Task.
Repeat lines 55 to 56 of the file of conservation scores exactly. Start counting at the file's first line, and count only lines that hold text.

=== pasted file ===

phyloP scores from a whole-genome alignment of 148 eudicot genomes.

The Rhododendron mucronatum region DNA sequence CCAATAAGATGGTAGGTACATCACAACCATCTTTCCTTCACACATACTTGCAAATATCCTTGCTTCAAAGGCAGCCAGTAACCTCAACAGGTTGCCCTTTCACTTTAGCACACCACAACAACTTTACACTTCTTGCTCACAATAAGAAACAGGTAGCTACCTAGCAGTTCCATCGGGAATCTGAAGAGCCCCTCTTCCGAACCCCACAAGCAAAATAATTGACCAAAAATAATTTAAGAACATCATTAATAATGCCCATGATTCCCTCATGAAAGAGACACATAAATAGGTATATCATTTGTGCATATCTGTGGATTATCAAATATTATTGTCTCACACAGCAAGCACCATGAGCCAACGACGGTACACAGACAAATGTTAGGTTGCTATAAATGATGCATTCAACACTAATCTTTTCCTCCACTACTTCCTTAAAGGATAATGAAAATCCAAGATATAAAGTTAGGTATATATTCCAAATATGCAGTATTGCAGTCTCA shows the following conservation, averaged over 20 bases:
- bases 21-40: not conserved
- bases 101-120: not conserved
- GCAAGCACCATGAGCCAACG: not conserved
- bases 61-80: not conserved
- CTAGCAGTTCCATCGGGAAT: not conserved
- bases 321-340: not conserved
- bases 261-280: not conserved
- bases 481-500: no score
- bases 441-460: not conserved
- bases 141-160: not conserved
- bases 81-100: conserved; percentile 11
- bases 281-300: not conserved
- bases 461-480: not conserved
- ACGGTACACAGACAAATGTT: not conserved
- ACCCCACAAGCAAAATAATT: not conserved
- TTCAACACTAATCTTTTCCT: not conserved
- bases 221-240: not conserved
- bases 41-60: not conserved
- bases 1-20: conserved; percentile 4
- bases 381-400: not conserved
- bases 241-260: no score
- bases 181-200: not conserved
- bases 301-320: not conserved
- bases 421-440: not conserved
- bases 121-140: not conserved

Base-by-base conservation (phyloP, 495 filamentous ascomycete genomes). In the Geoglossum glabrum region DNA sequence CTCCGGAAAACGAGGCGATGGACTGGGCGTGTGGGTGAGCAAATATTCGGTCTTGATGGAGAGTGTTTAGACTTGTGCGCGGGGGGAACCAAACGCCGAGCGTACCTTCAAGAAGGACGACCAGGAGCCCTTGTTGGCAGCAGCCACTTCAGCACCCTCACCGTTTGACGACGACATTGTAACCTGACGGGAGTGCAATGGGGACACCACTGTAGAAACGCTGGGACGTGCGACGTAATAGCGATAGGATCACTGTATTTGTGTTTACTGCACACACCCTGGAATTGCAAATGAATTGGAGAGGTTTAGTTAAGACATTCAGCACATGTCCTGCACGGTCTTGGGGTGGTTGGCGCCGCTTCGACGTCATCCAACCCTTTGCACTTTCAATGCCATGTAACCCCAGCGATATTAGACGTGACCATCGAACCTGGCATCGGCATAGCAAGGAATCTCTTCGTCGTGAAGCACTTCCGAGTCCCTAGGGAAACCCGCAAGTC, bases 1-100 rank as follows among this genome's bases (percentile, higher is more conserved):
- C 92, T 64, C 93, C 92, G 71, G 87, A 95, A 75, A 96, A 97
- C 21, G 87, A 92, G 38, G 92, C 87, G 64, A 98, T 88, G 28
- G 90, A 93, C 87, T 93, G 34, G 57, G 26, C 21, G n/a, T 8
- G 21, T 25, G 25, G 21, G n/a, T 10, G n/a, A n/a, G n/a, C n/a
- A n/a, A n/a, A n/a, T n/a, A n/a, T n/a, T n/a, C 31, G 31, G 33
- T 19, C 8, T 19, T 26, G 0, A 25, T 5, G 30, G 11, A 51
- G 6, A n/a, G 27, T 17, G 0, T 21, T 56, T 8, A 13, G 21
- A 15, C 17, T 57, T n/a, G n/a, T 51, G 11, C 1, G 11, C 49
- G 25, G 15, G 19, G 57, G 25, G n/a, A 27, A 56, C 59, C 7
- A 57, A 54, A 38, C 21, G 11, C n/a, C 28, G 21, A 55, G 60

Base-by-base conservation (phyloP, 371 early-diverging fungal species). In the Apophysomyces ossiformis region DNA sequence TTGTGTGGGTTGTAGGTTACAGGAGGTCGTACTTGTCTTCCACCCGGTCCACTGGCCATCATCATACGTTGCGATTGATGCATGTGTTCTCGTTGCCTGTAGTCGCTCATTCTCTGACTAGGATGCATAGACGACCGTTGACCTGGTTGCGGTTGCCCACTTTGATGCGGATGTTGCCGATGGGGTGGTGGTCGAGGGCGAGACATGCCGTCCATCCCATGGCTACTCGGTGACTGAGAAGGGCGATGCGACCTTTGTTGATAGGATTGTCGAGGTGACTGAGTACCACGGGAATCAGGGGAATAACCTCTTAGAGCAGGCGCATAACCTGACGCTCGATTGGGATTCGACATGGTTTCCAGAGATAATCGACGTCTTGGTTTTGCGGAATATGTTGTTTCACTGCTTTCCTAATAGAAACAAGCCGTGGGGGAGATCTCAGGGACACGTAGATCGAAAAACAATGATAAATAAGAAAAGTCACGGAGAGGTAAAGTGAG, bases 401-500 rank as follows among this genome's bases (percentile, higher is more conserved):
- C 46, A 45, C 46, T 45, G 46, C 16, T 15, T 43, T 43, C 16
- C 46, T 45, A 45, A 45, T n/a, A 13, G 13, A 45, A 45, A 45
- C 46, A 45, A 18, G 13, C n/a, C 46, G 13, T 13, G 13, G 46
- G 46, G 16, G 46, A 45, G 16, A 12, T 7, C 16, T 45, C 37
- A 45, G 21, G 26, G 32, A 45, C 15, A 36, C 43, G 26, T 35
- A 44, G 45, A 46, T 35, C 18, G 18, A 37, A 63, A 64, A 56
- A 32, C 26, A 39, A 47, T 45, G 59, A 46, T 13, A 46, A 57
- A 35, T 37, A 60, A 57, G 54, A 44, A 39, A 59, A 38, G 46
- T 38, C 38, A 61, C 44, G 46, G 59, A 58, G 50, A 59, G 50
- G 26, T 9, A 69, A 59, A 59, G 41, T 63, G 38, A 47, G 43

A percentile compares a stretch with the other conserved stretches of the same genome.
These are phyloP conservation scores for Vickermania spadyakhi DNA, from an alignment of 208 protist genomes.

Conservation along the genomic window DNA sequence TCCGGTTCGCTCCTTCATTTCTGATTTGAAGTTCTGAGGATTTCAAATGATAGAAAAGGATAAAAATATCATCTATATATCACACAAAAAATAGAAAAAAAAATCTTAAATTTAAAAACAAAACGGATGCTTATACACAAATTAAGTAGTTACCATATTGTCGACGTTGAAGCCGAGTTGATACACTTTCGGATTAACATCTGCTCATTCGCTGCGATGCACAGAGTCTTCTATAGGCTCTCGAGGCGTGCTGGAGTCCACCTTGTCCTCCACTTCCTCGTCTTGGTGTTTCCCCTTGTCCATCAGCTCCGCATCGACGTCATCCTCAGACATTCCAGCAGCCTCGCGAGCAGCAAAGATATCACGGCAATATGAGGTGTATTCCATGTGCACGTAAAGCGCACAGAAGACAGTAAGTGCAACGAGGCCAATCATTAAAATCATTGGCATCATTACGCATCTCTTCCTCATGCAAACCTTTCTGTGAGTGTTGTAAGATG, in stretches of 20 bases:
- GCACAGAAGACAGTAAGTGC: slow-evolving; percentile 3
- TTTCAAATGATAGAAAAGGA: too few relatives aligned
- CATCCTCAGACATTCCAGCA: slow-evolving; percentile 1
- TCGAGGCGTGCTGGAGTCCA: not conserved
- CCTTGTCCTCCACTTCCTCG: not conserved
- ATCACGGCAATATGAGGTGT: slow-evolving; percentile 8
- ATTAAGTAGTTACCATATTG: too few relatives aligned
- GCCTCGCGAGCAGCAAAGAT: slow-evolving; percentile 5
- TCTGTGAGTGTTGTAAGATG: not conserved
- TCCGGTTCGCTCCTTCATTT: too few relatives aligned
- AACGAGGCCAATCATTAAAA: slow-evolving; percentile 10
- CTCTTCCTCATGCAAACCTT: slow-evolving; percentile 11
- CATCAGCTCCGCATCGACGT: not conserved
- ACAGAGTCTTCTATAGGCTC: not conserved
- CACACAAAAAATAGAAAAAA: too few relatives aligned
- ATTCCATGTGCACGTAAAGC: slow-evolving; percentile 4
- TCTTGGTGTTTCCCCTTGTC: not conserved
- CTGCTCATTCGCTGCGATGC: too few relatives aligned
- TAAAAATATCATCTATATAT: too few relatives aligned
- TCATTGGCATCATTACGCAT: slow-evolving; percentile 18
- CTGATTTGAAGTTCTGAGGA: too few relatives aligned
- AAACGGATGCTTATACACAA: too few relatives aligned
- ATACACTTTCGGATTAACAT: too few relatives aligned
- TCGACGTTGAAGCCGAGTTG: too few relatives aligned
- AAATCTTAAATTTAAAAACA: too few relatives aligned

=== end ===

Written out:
- CATCCTCAGACATTCCAGCA: slow-evolving; percentile 1
- TCGAGGCGTGCTGGAGTCCA: not conserved